Don’t know the dimensions but maybe a 1400cc v twin from a wrecked guzzi. 96 hp is 2 x the original motor and more than the 1275 cc.

  • avatar

    That Spridget with VTECH engine looks very nice ! .

    It’s be *much* easier and faster to drop in a 1275 engine mated to a 5 speed…..


  • avatar
    87 Morgan

    Depending on your level of skill I would think that using a turbo motor may add an additional complication to the project.

    In a car that size I would think a Vtec would work fabulously, the hard part is finding one in the scrap yard that has not been picked over. I am going to agree with Sajeev that a Ranger donor may be the most cost efficient way to go about this. The best part would be you can do whatever you want, turbo perhaps even a NOS bottle. Greneding motors turns into a hastle of R&R as I would bet they are $200 or less at a scrap yard.

  • avatar

    The last time I swapped a FWD engine into a RWD chassis I had one HELL of a time. Granted, this was a decade ago and pre-fab’d parts were scarce. The swap consisted of a Mitsubishi 4G63 Turbo mated to a Toyota MKIII Supra R154 gearbox in a Chrysler Conquest chassis.

    The wiring was a pain but at least it was anticipated. I did not like the fit & finish of the adapter plate I ended up using. The 4G63’s intake manifold had to be heavily modified as it faced rearward now. What I hated most is what you can see in that second picture Sajeev posted, the upper radiator outlet and pipe ran over the exhaust manifold.

    Anyway, sorry I went on a rant. I agree with Morgan, keep it naturally aspirated. My suggestion is to use something that was factory designed to be RWD. Honda’s F20 or F22 are expensive but you can run what essentially is a standalone with its stock harness and ECM. Toyota’s 4AGE is a favorite although it is “old.” Mazda’s Miata engine whatever that is BPZ?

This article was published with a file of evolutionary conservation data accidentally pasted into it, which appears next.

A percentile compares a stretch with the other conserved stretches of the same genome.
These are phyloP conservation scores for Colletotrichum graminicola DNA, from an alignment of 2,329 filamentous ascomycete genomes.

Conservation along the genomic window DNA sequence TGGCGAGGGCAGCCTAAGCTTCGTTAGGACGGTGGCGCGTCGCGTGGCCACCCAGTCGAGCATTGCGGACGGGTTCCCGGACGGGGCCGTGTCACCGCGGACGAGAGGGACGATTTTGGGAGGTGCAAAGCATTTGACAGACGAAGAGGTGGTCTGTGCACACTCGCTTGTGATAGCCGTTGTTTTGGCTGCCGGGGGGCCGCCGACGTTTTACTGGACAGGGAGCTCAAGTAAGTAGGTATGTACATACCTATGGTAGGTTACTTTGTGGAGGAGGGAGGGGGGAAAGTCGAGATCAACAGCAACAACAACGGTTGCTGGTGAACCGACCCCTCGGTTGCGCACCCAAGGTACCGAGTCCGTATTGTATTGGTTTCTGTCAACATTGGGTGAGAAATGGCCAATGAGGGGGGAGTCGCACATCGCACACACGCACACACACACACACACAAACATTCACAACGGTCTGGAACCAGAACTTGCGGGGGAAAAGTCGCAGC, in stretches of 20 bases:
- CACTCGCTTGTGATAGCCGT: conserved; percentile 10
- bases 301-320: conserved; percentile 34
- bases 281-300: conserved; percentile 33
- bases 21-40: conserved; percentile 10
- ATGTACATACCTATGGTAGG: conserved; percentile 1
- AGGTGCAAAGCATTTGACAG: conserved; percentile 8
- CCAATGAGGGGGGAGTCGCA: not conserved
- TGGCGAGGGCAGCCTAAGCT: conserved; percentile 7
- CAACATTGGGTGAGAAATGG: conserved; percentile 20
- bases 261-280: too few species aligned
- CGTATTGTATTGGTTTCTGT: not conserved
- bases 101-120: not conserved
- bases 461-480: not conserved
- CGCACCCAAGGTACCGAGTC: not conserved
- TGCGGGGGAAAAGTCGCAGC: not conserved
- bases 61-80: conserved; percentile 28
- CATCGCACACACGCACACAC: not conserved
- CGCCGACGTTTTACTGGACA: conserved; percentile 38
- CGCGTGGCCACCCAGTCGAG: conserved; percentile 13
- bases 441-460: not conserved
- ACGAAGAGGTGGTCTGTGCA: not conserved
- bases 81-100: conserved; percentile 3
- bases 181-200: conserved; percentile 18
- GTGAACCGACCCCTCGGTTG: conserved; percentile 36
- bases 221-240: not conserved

• avatar

    Seems too many folks are concerned about 0-60 and cruising on the freeway. Find an appropriate road and enjoy the drive in an old car. ps My first sportcar was a Bugeye Sprite.

    • 0 avatar
      S2k Chris

      “Seems too many folks are concerned about 0-60 and cruising on the freeway. Find an appropriate road and enjoy the drive in an old car.”

      The problem is getting to the appropriate road, both in terms of driving there, and in terms of having a car that is only worth driving on certain roads and how often are you free to dump a few hours on pleasure driving?

    • 0 avatar

      ” The problem is getting to the appropriate road, both in terms of driving there, and in terms of having a car that is only worth driving on certain roads and how often are you free to dump a few hours on pleasure driving?”

      I live in a major metropolitan area and I have not troubles finding the good roads nor the time to enjoy them .

      If it’s important to you , you’ll make it happen .

      That’s why there’s the ‘ TT Run ” (this weekend) , the ” No Frills Iron Bottom Motoring Tour ” and a gazillion other fun drives/runs .
      Or , just head on out for a day (or week) in your auld crate , why not ? what are you afraid of ? .


      • 0 avatar
        S2k Chris

        I live in Chicagoland. The good roads are pretty far from the middle of the NW burbs where I am. To get there, I need to travel on heavily traffic’d freeways or surface streets, and drive probably 60 min+. So yeah, an old original Bugeye is fun once you get there, but a nightmare on the way there and back. That’s why my fun car has enough power to be fun on the twisties AND in the real world.

        • 0 avatar

          I _was_ talking about real world ~ I drive an LBC daily here in the whacko So. Cal. traffic .